Is it possible for a reconvened general meeting of a public limited liability company to be held on the same day as the general meeting which does not have a quorum? Under certain conditions, yes.
As of 1 January 2022, certain rules of the Civil Code applicable to limited liability companies and joint stock companies have been amended making the previously rigid rules on the date of the general meeting of members and the date of the general meeting of shareholders reconvened due to the lack of a quorum more flexible.
The Act XCV of 2021 amending Act V of 2013 on the Civil Code terminated the cogency of Article 3:191 (1) of the Civil Code on the quorum of a general meeting of members and Article 3:275 (1) of the Civil Code on the quorum of a general meeting by abolishing the nullity of deviations from these provisions of the articles of association.
In the reasoning to the amending law, the legislator explains the amendment as follows: “The provision not allowing a minimum interval between the original general meeting and the reconvened general meeting has been criticised. In practice, this rule is seen as unnecessary strictness and patronage, and practical experience shows that there are no more members attending the reconvened general meeting than at the time of the original general meeting. Since the member can ensure that he is represented at the general meeting in case of absence, the Proposal leaves the question of the time at which the company wishes to hold the general meeting repeated due to the absence of a quorum to the discretion of the company. The Proposal retains the provision on time limit, but no longer renders null and void the derogating provision in the articles of association.”
With the above amendment, the legislator reviewed a former controversial issue, which had already arisen during the codification of the Civil Code, and made it possible for the parties concerned, i.e. the members of the limited liability company (“kft.”) and the shareholders of the company limited by shares should also be able to decide on this issue whether they consider the basic solution of the Civil Code or a different approach to be appropriate. This means, for example, in the case of a public company limited by shares that unless the company’s articles of association provide otherwise, the reconvened general meeting shall have a quorum in respect of the items on the original agenda irrespective of the number of voting rights represented by those present if the reconvened meeting is scheduled for a date between at least ten days and not more than twenty-one days following the original date. However, following the above amendment of the Civil Code, the company’s articles of association may provide that the reconvened general meeting may be convened on the same date as the general meeting at which there is no quorum.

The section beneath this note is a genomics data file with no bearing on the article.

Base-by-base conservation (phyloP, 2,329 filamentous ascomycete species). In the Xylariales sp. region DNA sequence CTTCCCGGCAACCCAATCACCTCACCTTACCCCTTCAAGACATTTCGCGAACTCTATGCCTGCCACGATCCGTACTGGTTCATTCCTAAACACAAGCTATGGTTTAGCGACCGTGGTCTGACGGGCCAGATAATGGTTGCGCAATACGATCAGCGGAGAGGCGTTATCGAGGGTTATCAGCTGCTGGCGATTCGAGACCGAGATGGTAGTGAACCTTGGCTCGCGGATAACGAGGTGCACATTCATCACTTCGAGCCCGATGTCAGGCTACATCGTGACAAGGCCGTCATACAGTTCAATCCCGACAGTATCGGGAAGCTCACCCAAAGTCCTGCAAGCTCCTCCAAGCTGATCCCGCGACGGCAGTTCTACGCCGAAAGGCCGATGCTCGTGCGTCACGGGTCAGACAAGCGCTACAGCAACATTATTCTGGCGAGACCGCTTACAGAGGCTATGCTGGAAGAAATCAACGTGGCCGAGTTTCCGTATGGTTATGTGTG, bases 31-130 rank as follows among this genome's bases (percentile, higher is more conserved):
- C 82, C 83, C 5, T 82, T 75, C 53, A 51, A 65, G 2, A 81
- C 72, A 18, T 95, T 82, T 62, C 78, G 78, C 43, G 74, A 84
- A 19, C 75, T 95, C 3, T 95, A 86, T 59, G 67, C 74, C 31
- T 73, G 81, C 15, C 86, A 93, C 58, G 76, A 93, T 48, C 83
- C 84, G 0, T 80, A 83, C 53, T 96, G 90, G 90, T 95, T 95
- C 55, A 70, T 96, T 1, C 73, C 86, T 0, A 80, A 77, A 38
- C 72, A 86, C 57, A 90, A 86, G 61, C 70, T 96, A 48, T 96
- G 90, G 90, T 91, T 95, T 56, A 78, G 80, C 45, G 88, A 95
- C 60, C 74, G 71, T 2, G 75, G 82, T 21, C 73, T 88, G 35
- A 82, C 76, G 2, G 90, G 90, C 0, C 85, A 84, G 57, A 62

Since the entry into force of the amendment, several major listed companies have taken advantage of the legal option: the shareholders have approved the amendment of the articles of association, which enables the reconvened general meeting to be held on the same day.